The more that things in a system are connected (versus not connected), the more interactions and feedback across the system can transform tiny changes in inputs into enormous differences in outcomes.[iii] Or, in a world where all your friends are on Facebook (…that world being 10 years ago…), the more incentive you have to join it and less incentive you have to join a different social network where you don’t know anyone. So you join, which incentivizes anyone you know to also join, and so it continues exponentially. Meanwhile MySpace, Orkuk, Bebo, Google+, Friendster and Vine go out of business. It was the interconnectivity – in this case between you and your Facebook friends – that caused an extreme outlier with zero-sum impact on a generation of companies.
This too has affronting implications for managers and investors, especially in large companies. Understanding the more extreme, more volatile, more zero-sum and less predictable nature of markets shouldn’t just change their approach to growth; it should change everything about their approach to growth. For example, at a minimum, large companies need to be structured to rapidly identify and capitalize on ever-faster, ever-larger, ever-shorter growth opportunities at ever-increasing volumes.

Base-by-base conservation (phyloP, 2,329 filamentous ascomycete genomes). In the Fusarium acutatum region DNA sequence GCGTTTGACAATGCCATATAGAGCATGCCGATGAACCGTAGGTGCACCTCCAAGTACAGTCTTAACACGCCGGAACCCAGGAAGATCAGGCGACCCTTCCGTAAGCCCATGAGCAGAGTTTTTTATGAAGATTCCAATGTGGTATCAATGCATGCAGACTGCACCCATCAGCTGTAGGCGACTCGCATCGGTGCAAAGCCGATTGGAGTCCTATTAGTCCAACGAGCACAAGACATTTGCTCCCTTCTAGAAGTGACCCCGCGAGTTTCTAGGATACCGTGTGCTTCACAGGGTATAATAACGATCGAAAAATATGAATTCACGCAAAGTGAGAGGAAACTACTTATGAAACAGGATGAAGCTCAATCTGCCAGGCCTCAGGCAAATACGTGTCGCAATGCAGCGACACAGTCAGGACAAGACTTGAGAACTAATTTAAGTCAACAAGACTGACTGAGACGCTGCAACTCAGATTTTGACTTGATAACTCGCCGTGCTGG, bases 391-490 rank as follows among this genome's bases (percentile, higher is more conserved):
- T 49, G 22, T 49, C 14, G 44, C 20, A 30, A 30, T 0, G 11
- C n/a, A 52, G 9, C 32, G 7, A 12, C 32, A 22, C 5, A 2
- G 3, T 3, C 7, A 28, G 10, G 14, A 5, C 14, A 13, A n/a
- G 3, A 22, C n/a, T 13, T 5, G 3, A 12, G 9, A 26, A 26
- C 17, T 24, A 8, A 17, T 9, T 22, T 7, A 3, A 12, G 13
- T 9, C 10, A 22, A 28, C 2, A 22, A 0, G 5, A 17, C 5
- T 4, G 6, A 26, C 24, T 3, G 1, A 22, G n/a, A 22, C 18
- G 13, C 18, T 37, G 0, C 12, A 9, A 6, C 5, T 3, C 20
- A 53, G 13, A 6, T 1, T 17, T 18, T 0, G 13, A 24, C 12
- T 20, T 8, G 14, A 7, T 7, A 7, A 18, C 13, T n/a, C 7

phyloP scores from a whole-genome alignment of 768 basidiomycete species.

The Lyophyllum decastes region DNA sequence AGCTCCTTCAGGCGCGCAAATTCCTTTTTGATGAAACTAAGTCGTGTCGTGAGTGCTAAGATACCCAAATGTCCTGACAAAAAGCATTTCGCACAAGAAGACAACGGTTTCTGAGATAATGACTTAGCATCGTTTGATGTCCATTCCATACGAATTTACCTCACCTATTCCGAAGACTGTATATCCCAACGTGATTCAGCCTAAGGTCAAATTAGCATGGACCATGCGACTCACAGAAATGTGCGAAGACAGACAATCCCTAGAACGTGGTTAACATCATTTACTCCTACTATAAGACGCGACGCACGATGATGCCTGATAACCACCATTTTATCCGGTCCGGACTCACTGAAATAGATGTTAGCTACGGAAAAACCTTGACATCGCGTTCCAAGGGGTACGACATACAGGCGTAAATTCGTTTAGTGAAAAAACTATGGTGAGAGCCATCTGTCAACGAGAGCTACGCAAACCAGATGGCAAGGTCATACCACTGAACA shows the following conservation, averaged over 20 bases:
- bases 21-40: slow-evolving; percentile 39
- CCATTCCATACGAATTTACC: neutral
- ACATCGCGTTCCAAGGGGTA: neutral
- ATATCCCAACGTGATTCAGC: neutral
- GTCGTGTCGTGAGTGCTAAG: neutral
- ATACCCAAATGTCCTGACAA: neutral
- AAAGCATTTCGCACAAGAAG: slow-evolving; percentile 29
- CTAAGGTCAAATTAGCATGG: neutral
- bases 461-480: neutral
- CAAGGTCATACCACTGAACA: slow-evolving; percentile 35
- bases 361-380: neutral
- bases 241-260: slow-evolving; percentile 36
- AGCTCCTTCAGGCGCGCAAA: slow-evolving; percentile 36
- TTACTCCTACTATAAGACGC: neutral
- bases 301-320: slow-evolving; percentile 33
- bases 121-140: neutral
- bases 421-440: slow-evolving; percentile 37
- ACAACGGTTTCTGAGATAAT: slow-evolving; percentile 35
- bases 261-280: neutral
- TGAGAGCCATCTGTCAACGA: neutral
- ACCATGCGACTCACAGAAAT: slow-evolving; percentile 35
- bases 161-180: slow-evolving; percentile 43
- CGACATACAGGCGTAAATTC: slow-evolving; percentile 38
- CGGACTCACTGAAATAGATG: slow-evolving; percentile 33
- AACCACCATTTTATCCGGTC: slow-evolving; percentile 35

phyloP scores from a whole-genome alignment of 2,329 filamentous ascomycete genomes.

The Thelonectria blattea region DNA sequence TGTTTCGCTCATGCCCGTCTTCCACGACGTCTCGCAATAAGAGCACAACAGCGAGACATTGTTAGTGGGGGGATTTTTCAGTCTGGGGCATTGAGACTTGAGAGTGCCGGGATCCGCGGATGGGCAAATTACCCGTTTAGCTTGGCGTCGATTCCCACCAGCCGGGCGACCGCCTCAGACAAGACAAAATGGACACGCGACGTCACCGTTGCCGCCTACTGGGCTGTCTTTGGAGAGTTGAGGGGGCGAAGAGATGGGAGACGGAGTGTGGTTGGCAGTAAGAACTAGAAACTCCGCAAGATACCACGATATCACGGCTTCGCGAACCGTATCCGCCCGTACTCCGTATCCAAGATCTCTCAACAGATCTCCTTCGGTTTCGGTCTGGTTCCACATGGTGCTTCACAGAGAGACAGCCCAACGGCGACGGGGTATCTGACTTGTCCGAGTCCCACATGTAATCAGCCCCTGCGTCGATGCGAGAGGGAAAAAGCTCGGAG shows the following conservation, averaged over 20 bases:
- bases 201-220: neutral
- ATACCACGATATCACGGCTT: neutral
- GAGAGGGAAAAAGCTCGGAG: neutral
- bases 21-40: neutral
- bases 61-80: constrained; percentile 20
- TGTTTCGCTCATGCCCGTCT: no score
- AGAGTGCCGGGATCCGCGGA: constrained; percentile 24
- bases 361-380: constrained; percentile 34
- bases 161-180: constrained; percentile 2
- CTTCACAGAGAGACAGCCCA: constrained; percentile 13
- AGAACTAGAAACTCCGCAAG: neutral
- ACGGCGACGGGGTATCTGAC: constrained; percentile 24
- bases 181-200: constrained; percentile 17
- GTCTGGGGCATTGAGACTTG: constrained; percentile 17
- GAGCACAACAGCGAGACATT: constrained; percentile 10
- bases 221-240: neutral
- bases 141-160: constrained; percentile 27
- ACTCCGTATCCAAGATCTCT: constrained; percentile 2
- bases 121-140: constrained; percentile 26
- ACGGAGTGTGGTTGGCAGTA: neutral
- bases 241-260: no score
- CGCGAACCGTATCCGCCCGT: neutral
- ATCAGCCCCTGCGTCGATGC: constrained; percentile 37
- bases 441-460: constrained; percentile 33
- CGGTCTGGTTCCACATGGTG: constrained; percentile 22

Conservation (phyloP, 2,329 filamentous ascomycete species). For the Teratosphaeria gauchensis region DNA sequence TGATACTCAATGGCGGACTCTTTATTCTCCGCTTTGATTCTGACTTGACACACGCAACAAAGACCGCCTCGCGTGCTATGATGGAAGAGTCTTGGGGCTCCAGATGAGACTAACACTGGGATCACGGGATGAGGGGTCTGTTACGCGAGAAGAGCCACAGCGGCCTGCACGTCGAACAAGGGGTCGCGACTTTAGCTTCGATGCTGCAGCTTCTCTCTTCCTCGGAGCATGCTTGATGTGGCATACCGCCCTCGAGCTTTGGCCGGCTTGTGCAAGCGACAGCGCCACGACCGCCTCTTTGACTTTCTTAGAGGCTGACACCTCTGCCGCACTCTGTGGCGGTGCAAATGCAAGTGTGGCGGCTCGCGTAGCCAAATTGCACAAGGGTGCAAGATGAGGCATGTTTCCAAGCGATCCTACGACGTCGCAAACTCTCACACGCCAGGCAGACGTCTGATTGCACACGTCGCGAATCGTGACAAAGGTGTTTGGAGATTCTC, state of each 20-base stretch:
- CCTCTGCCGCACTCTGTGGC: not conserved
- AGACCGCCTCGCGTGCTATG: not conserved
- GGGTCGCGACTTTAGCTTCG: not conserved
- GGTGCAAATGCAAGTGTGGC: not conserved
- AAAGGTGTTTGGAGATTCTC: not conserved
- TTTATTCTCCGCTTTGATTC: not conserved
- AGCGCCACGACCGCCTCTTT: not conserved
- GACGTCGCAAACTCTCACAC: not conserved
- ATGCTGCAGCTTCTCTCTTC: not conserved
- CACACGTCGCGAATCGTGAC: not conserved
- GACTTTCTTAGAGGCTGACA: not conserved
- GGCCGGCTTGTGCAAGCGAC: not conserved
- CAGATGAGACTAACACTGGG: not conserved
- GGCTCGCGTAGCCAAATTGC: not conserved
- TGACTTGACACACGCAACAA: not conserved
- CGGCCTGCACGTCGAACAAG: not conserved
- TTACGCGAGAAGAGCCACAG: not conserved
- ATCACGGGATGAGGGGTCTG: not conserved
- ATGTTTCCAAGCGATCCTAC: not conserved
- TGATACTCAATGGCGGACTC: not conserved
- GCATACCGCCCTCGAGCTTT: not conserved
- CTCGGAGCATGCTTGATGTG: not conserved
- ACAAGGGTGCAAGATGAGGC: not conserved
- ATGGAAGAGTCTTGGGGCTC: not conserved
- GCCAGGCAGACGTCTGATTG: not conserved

That’s a good segue…
5. In the past, competitive advantage stemmed from a company’s ability to create internal value. Today, competitive advantage is increasingly about a company’s ability to identify and capture external value.
Competitive advantage is the idea that a company can create more value within its walls than others can create outside its walls. In other words, the fundamental premise of a business is that it can create internal value in a way that produces a sustainable position in the market. The bigger a business grows, the more its advantages multiply.